I think our job is to trust our readers.

I think our job is to see and to let ourselves be seen.

This week we used time as a department to talk about books with an Indigenous coach and the one Black English Department Head in my school board joined us along with a colleague. We shared stories about books that harm and how curricular violence is enacted in the classroom, how uniformed, albeit well-meaning, white teachers create oppressive reading environments. How do I help a student select a book that is right for them? How do I bring community into the decision making? I keep returning to the metaphor of seeing them and nurturing their love with wonder.

In “Pathfinding through the Improbable”, Drew Lanham says, “if you can hoard experiences…it helps me find my place in the land and the past and now” and it informs seeing. As an ornithologist, he asks his students to write their own stories of the land. The sounds of birds “bookended” his days and before he thought about the science of the bird, there was a different kind of ornithology. He didn’t need to know the names of birds to appreciate and know the birds. Just as reading narrative and appreciating the craft can be done, can be imitated without knowing the names of craft moves in writing. There was a bodily experience.

“There is so much that appears simple that is complex. Just take the time to get to know the sparrow and you see all the hues – at first glance they appear brown, take the time to delve into what the bird is but who the bird is, the journey, the trials and tribulations, escaping hazards each of us have had these struggles from the nest.”

I decided to focus on the how, because my why seems clear and I’ve been down that path before. Instead, I am noticing how wonderful to see and let ourselves be seen.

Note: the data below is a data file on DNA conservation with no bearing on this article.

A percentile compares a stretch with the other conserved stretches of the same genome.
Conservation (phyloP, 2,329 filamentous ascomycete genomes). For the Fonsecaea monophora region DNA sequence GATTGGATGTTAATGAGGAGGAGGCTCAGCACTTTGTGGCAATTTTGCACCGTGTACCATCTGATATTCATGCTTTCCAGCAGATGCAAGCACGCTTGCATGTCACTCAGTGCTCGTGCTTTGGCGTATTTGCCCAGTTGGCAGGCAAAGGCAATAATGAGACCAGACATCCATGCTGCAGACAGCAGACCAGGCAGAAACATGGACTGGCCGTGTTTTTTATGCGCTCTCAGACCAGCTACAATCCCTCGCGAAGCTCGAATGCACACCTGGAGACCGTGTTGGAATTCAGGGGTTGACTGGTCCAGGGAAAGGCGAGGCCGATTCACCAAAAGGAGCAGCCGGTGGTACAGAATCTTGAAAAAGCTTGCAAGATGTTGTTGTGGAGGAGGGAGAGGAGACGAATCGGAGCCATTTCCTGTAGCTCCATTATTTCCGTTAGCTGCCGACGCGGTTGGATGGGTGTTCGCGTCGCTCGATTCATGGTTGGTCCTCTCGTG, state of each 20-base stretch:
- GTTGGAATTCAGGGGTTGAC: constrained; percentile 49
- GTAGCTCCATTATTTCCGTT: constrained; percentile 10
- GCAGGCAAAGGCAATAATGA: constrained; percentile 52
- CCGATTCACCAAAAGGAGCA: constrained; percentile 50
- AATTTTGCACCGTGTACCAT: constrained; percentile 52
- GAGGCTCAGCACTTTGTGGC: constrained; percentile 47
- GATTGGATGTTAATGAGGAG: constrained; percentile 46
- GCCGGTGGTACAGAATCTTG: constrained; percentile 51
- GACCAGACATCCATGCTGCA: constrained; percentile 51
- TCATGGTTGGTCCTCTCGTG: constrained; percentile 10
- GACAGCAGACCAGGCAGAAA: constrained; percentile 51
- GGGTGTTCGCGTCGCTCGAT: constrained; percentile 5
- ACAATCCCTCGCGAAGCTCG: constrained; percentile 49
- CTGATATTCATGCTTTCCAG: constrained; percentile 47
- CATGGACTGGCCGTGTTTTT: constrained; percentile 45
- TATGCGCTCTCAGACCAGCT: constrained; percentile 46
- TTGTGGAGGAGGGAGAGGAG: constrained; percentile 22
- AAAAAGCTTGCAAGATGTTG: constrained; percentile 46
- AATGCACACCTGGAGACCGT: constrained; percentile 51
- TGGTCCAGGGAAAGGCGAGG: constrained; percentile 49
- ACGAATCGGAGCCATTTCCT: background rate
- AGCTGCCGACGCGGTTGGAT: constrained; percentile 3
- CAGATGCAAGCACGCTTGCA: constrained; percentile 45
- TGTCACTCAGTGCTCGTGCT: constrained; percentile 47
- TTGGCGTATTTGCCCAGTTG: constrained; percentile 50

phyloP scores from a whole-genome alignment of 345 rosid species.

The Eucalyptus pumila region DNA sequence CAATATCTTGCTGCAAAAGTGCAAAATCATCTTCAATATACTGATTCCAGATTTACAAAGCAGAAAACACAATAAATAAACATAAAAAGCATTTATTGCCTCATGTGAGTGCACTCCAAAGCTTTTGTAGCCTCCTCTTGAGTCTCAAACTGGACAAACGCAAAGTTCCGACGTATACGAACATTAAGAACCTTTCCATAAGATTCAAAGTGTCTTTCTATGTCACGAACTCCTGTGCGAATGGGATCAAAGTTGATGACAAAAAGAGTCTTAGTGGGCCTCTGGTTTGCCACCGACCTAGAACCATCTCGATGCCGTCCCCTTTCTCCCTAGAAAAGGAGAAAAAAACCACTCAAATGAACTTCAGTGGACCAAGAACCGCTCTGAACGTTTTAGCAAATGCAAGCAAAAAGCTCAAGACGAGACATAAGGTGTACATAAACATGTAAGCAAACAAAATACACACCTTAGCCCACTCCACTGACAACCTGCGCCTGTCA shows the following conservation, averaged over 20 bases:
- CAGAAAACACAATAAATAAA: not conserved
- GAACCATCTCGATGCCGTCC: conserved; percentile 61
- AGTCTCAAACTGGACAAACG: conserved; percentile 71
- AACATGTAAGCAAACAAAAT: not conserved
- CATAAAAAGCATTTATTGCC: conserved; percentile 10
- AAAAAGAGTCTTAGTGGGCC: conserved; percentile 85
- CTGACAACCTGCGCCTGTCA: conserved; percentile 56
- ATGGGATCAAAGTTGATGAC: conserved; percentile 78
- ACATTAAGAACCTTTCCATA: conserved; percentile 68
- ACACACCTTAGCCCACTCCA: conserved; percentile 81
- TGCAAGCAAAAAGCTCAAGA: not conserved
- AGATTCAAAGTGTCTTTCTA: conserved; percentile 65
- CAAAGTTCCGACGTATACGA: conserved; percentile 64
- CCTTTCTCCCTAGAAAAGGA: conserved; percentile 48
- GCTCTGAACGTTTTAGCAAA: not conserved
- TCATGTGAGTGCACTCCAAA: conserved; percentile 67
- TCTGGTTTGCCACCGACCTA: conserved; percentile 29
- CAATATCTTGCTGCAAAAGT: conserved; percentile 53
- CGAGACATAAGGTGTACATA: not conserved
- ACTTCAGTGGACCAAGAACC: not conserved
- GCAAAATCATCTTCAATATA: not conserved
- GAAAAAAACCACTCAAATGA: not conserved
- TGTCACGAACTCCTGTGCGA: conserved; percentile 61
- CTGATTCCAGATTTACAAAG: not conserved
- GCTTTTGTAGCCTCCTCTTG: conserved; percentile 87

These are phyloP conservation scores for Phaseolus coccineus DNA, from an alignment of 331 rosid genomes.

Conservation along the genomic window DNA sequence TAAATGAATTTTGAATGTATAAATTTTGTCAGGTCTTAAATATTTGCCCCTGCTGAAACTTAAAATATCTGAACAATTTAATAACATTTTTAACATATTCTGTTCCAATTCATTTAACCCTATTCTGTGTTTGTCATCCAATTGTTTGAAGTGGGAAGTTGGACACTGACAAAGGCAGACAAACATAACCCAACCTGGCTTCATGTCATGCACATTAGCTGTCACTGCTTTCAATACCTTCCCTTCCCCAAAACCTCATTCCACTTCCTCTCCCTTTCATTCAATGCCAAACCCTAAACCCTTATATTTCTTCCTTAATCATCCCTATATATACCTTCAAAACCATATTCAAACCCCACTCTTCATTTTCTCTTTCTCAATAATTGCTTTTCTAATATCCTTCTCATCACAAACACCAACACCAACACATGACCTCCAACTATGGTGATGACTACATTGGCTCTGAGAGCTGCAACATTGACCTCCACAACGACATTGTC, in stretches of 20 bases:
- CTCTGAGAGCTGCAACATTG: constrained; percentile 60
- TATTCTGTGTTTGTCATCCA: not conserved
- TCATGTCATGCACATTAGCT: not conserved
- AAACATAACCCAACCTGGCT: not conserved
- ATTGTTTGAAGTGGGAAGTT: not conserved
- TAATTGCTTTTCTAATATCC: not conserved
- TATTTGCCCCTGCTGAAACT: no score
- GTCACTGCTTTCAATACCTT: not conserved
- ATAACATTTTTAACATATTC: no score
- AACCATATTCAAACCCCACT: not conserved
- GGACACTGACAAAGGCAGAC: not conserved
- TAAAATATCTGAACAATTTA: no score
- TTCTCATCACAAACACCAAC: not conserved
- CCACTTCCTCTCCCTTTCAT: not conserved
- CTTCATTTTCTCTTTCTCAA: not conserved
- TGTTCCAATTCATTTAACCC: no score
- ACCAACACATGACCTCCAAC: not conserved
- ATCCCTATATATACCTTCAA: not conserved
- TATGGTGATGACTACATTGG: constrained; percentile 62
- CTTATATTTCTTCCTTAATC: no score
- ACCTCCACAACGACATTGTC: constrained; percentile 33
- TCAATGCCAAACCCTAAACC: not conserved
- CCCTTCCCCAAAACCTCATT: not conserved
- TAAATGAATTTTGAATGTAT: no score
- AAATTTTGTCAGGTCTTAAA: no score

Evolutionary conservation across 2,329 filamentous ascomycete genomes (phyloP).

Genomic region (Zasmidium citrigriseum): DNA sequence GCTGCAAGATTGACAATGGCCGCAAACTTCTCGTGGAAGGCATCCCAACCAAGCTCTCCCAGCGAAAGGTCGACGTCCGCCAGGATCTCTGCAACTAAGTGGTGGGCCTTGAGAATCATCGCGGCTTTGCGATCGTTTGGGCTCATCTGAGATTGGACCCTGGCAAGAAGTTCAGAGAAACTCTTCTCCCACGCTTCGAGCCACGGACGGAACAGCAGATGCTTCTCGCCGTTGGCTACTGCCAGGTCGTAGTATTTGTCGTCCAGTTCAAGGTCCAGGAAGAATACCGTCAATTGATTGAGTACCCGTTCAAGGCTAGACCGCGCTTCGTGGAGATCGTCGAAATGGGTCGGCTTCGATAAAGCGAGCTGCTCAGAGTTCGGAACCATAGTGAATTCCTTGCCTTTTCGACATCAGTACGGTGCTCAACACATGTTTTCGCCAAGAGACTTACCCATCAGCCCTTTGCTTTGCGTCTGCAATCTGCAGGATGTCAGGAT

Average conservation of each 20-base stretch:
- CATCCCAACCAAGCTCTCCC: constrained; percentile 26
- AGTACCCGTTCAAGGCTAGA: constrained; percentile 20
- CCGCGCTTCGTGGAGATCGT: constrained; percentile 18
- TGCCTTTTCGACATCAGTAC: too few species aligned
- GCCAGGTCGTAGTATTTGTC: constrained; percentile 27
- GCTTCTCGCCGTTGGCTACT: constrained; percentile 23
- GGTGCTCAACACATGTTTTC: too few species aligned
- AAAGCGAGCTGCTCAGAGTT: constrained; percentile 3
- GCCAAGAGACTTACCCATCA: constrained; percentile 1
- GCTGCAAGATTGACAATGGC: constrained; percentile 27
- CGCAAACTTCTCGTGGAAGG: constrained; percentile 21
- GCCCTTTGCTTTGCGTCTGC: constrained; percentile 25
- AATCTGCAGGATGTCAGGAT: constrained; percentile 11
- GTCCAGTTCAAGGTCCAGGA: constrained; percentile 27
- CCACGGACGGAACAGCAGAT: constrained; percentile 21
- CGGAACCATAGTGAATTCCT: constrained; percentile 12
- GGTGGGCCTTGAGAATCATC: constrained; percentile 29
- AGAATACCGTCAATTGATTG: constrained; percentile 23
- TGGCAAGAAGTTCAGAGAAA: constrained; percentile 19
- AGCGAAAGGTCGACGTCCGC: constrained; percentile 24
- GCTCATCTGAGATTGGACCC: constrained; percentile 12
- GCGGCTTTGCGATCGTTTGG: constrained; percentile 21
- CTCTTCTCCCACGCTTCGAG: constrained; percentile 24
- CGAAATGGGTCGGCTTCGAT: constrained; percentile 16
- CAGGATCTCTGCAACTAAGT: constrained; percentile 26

A Saturday in 3 conversations #SOL2022 26/31

Conversation #1 – 9:28 am

I rose later than normal on Saturday after a particularly challenging week. I had my usual coffee and was preparing for an epsom salts bath with some podcast listening when a text came in from a dear friend asking if we could talk through a difficult situation at school. I listened carefully and could see at least three or four serious issues in this interaction she described – she was entirely right to be uncomfortable and concerned. I suggested that she call another trusted colleague with more ability to intervene.

George was sitting at the table. We’d finished our Wordle and she called me back later thanking me for the advice. With the phone on speaker, her words confirmed what I had been thinking about the situation and she felt seen, heard, and validated.

Conversation #2 – 11:45 am

Amanda, Tobi, and I had a Friday night meet to share challenges and consider how we might approach what we do differently. I’d been mulling over some ideas that I didn’t get to say. I’d been too fatigued to truly engage in the discussion since this sometimes means disagreeing with one another. I reached out and we gathered this morning again. The beauty of this group relationship comes from our capacity to disagree and listen. We are unique and we learn from one another. It means that sometimes we are seriously challenged by the raw honesty, but we also know that we can return to the support of this group. We apologize if we are wrong, and forgive when we feel wronged.

We talked in a Google Meet for more than an hour. On our screens family mulled in the background and the pull in different directions was visible – but we stayed until we were full.

Conversation #3 – 2:05 pm

I called my mother, one week after the death of my step-father, her husband of the past 40 years. It had been a difficult and painful death from cancer, and I didn’t know how the conversation would go. I was anxious and fearful because I am here and she is there and I just can’t leave my current situation to be with her.

She was quiet, composed, and reassured me that she was “fine”. We talked long enough for me to know that she has support from my brother and his wife, neighbours, and friends.

There is nothing so beautiful as conversations that wrestle and love.